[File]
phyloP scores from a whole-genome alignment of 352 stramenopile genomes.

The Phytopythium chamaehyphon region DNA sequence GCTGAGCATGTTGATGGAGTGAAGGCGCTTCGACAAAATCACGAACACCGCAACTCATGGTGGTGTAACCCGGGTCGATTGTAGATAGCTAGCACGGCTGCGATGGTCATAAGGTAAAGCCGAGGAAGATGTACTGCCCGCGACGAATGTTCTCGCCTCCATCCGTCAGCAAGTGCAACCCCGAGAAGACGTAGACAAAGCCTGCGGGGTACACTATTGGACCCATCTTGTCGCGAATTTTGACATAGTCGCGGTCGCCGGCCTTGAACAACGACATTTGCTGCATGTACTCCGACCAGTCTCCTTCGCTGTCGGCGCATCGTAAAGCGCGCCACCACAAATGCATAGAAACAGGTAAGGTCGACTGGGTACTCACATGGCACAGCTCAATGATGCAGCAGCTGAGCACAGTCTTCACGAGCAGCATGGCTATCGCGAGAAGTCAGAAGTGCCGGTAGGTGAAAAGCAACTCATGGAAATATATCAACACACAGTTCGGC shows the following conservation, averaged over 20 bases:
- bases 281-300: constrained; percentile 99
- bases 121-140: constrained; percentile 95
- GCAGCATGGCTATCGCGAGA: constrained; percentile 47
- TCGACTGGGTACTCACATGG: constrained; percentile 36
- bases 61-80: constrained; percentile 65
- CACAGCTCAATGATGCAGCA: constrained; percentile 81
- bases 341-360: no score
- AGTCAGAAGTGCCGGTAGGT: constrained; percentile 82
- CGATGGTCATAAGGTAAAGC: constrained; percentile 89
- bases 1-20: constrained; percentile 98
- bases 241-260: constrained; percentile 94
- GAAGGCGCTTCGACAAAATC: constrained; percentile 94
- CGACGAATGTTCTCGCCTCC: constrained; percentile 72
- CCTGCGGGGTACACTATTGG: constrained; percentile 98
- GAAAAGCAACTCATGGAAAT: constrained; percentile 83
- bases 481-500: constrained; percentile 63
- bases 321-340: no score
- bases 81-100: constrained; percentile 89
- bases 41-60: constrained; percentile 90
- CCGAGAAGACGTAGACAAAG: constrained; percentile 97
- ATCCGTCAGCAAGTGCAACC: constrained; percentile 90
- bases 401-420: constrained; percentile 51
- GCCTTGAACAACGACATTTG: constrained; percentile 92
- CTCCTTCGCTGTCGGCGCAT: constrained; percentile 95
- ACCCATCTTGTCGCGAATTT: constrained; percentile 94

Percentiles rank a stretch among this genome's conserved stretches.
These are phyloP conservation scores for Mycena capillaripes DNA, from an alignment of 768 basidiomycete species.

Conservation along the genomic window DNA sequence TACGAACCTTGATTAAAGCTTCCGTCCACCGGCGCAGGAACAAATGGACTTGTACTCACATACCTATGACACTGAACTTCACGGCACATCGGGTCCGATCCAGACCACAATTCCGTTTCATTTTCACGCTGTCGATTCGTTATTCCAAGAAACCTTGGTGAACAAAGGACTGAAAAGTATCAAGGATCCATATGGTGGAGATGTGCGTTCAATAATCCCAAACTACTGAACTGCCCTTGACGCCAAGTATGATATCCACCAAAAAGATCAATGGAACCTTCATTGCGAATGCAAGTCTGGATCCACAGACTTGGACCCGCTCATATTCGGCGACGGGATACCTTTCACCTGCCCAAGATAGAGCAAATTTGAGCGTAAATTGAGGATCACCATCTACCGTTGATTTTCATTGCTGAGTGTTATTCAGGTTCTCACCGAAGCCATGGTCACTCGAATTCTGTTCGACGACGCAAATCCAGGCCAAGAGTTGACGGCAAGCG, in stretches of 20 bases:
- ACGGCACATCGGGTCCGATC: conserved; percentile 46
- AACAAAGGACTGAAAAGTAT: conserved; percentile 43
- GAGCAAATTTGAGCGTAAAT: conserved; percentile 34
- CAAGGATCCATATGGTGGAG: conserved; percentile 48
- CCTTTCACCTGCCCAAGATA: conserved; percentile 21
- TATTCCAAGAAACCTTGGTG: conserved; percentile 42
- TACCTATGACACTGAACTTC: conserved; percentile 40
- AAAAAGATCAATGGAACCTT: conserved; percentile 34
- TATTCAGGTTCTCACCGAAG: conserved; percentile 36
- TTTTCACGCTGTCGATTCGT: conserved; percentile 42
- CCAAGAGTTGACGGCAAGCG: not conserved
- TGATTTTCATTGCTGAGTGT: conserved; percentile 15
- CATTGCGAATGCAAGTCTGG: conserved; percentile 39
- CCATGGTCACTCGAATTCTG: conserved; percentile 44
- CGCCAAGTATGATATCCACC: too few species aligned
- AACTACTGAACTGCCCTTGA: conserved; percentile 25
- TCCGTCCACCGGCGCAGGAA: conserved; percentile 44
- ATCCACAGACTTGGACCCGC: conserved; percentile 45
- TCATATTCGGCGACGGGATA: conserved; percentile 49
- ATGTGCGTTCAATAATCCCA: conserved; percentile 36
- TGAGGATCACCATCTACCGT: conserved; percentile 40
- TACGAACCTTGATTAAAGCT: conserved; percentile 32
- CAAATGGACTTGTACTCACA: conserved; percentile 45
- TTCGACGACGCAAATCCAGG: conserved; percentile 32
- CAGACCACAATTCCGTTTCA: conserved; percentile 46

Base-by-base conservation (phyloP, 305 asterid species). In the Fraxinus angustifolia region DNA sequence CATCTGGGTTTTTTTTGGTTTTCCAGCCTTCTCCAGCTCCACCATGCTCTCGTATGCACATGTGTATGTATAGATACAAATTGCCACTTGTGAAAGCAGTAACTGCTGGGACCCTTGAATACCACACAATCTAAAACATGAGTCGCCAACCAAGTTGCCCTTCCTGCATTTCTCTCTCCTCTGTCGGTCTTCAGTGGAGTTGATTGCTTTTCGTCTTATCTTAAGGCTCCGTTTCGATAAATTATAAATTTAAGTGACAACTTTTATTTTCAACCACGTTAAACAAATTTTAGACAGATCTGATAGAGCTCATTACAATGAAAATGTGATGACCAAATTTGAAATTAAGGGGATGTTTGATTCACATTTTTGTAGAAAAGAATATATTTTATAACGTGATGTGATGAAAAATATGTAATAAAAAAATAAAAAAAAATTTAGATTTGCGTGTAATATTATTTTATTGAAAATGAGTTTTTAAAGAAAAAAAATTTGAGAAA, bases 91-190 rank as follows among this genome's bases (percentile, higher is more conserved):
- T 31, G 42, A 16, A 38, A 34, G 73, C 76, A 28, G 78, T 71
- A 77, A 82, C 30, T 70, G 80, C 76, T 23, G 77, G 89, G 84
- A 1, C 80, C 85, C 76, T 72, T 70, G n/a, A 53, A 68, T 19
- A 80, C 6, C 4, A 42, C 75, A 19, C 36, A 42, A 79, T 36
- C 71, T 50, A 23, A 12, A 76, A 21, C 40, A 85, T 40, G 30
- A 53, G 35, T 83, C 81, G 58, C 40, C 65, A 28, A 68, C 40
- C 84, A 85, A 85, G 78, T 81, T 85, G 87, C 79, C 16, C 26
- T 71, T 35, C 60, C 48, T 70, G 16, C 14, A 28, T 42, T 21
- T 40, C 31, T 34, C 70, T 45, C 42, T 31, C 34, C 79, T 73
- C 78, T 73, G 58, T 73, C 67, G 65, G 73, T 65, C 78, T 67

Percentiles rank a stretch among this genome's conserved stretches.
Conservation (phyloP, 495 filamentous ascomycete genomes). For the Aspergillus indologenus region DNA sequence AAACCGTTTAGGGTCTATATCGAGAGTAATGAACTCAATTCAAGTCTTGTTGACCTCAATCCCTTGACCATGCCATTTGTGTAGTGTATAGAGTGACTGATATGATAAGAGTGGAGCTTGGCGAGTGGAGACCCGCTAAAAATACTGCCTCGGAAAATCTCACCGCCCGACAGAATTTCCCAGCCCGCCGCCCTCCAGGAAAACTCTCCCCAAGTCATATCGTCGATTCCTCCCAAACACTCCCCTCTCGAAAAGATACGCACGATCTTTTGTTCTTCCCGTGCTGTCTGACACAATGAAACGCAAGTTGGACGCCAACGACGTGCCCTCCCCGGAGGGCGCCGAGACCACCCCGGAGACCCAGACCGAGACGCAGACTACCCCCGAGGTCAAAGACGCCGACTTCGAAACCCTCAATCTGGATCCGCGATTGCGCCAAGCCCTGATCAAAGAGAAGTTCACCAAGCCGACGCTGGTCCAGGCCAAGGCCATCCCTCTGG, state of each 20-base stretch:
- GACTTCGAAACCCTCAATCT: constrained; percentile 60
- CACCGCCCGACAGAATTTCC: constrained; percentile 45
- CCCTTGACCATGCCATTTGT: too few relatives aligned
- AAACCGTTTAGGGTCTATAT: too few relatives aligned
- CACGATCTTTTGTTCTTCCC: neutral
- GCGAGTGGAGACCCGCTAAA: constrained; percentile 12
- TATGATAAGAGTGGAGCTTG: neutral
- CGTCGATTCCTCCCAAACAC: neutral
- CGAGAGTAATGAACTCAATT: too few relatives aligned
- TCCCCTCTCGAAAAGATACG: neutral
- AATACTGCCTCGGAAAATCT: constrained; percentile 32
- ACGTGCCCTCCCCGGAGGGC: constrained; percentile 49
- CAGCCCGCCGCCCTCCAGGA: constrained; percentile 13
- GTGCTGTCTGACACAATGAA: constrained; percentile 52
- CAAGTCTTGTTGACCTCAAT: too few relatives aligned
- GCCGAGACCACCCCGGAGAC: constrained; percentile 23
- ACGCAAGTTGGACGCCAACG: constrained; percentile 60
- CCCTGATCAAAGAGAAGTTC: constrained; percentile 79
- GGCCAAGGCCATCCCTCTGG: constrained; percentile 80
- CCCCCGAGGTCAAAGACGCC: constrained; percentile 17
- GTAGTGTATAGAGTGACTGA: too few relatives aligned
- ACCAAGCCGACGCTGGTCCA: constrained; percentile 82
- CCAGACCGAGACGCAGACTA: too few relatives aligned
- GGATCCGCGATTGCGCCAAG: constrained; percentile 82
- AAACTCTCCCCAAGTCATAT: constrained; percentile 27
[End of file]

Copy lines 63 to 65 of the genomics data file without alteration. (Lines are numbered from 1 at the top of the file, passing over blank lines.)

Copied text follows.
- C 84, A 85, A 85, G 78, T 81, T 85, G 87, C 79, C 16, C 26
- T 71, T 35, C 60, C 48, T 70, G 16, C 14, A 28, T 42, T 21
- T 40, C 31, T 34, C 70, T 45, C 42, T 31, C 34, C 79, T 73